INTERVIEW: The Greenloop
In the second installment of our series of interviews with green entrepreneurs, City Hippy spoke to Aysia Wright, owner of Greenloop.com, a boutique and online store based in the Portland, Oregon area.
The mission of Greenloop is “an alignment of style and sustainability, a fusion of aesthetics and ethics, by providing the opportunity for all of us to look fabulous, feel great, and do good.” Greenloop accomplishes this by selling clothing, accessories, cosmetics and body care products for the hip, yet environmentally and socially conscious shopper.
City Hippy: Hi Aysia, and thanks for making the time to speak with us. Can you tell us where you got your inspiration for Greenloop?
Aysia Wright: In high school, I worked for The Body Shop. They were more environmentally focused at the time, so I learned a lot about both retail and the market for environmentally friendly products. I went on to study environmental science in college, and eventually earned a J.D. in environmental law. For a while, I practiced estate law, but really felt like I wanted to get involved with advocacy in a more creative manner.
From there, I began looking into eco-fashion, and I found that there really was no one-stop, high fashion shopping experience for the environmentally conscious consumer. A lot of the clothing and fashions out there were too…for lack of a better word…”hippy” to appeal to people who wanted to be fashionable. People want to wear what’s hip, and I saw an opportunity to fuse sustainability with style through Greenloop.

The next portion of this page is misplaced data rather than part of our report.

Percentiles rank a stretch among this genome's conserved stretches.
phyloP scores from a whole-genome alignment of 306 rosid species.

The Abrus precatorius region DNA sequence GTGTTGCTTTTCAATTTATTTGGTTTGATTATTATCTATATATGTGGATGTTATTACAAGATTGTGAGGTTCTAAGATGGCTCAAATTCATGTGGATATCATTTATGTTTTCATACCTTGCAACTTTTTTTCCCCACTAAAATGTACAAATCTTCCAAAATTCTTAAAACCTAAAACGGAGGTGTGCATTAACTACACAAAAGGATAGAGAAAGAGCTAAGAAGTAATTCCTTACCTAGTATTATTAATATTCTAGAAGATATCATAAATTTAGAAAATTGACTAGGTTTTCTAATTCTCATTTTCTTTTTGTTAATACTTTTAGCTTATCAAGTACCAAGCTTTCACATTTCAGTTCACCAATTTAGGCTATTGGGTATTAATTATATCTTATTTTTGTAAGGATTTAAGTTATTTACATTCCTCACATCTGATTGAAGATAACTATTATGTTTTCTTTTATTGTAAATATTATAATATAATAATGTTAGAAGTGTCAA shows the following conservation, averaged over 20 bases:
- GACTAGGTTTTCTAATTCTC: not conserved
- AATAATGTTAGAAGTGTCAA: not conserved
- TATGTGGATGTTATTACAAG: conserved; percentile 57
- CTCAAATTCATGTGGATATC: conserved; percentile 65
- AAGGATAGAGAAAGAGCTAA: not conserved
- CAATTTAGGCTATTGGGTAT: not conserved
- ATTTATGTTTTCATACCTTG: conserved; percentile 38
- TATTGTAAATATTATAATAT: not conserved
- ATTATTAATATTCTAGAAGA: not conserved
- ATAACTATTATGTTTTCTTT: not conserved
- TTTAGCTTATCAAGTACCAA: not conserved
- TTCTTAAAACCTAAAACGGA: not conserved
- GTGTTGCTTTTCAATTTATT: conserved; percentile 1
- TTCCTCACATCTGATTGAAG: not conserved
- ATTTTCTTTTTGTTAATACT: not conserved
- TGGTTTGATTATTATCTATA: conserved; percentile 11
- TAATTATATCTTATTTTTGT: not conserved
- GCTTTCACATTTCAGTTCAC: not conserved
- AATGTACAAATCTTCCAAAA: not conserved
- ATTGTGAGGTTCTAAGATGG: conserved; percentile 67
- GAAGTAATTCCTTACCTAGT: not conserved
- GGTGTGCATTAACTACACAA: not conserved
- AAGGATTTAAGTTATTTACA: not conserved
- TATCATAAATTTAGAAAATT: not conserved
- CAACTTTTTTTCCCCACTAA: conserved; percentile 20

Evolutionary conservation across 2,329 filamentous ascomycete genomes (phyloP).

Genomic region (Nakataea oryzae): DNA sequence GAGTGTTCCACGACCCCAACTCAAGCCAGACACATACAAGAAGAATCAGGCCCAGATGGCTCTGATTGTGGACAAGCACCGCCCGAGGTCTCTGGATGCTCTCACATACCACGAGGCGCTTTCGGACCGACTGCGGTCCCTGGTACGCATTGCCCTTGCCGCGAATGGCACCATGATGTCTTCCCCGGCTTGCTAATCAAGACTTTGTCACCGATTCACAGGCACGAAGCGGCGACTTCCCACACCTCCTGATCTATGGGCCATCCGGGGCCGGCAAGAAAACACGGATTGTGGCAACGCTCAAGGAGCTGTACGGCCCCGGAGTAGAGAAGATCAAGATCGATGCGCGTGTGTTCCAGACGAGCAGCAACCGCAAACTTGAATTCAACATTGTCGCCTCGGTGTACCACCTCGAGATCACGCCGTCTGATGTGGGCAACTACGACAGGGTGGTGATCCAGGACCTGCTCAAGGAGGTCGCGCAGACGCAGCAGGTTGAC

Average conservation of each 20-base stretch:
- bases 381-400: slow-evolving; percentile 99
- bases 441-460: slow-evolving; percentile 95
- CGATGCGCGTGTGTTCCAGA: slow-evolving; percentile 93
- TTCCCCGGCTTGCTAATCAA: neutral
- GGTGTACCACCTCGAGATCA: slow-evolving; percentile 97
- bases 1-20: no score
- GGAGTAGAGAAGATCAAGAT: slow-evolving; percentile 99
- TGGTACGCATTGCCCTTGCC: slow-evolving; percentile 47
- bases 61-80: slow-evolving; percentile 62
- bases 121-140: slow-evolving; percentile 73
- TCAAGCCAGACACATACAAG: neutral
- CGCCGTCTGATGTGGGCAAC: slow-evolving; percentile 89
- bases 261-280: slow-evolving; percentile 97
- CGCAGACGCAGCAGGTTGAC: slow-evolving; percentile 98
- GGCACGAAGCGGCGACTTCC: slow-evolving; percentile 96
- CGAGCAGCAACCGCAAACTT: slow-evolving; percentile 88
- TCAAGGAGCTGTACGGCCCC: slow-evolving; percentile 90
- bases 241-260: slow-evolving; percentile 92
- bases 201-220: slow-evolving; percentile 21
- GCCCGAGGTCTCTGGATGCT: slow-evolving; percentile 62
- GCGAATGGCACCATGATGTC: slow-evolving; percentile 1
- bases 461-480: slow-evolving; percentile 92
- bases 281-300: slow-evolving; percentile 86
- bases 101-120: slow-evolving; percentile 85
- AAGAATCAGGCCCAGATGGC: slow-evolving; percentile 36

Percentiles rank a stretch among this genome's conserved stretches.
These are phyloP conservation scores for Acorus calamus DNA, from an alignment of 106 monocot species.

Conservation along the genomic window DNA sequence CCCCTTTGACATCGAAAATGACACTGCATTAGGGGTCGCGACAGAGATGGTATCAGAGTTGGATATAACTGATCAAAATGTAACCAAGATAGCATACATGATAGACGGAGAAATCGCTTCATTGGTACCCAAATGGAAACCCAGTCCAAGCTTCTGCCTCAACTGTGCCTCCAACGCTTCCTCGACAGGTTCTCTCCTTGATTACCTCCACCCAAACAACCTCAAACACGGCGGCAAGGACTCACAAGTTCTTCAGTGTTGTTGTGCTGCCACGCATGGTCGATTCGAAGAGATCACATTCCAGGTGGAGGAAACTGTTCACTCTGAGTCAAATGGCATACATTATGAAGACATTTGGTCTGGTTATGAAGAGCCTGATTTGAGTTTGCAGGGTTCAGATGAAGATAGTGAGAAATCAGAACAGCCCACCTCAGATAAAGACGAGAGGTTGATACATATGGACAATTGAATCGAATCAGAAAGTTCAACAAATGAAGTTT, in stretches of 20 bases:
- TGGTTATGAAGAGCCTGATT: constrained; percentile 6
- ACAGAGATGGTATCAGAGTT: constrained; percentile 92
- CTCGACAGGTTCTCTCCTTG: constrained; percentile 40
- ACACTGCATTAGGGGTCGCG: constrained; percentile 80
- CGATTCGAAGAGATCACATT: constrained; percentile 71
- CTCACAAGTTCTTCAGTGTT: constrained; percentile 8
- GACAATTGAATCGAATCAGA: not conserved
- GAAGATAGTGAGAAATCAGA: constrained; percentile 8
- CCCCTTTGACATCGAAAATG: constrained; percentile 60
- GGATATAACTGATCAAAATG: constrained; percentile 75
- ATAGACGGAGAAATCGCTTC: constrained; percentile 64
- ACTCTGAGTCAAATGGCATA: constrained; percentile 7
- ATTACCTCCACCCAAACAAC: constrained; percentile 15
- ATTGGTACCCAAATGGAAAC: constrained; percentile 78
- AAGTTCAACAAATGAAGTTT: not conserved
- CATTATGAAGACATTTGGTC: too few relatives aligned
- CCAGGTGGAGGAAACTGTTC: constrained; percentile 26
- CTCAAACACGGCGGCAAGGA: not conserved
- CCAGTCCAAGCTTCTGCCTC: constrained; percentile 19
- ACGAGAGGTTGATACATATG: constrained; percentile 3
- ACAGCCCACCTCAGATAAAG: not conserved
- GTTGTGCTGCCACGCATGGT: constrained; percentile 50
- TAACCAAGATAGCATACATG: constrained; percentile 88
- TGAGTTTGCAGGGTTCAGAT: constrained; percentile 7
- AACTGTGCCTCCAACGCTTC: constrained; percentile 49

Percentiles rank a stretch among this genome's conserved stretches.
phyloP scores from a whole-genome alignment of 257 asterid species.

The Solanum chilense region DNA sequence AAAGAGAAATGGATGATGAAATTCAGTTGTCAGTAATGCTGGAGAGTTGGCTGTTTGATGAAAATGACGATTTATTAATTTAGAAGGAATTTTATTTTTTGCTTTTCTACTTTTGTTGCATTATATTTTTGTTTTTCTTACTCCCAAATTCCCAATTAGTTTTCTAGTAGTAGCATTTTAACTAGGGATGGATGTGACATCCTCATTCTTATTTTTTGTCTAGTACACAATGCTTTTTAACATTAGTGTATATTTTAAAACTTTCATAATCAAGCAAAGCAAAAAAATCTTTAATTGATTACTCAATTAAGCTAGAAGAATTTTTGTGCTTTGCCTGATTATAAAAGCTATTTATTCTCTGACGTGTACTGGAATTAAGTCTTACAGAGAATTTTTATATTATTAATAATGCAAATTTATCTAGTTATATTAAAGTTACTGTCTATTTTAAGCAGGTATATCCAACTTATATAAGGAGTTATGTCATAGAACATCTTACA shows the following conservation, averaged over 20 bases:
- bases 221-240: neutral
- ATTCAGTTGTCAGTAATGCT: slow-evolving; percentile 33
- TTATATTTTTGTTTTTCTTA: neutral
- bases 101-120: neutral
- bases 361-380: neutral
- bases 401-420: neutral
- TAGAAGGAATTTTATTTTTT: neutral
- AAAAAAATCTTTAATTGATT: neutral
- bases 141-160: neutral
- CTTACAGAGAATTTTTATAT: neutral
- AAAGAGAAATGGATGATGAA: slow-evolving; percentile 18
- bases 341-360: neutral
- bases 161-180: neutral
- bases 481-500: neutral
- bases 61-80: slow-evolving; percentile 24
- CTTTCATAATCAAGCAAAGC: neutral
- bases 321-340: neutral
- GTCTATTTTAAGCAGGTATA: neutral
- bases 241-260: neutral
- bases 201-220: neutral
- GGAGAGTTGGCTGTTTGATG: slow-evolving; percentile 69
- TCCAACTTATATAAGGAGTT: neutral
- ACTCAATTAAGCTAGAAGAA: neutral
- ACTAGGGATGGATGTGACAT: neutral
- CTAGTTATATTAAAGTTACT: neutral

City Hippy: Having visited both the store in Portland and the website, we think you definitely achieved the sustainable style vibe you were hoping to achieve. When did Greenloop open?
Aysia Wright: The store has been open since September 2004, and the web site went up this spring. Not all of our merchandise is available online yet, but we’re adding more and more every day.
City Hippy: We’ve seen the mission of Greenloop online, but can you describe the mission of the store in your own words for us?
Aysia Wright: I would say it’s to create an expanded awareness for options for living a sustainable lifestyle, and also to support companies that have made a clear commitment to utilize environmentally sustainable materials and fair trade practices. And of course the designs and products we offer should be cutting edge and fashionable.
City Hippy: Since launching Greenloop, what has been the biggest challenge you’ve faced so far?
Aysia Wright: Sticking to a budget, and also choosing the right products and marketing them effectively. Figuring out the right marketing approach is interesting, because we’re trying to reach the consumer who is already environmentally and socially conscious, as well as educating consumers who don’t understand what organic fabrics are, or what sustainable style means.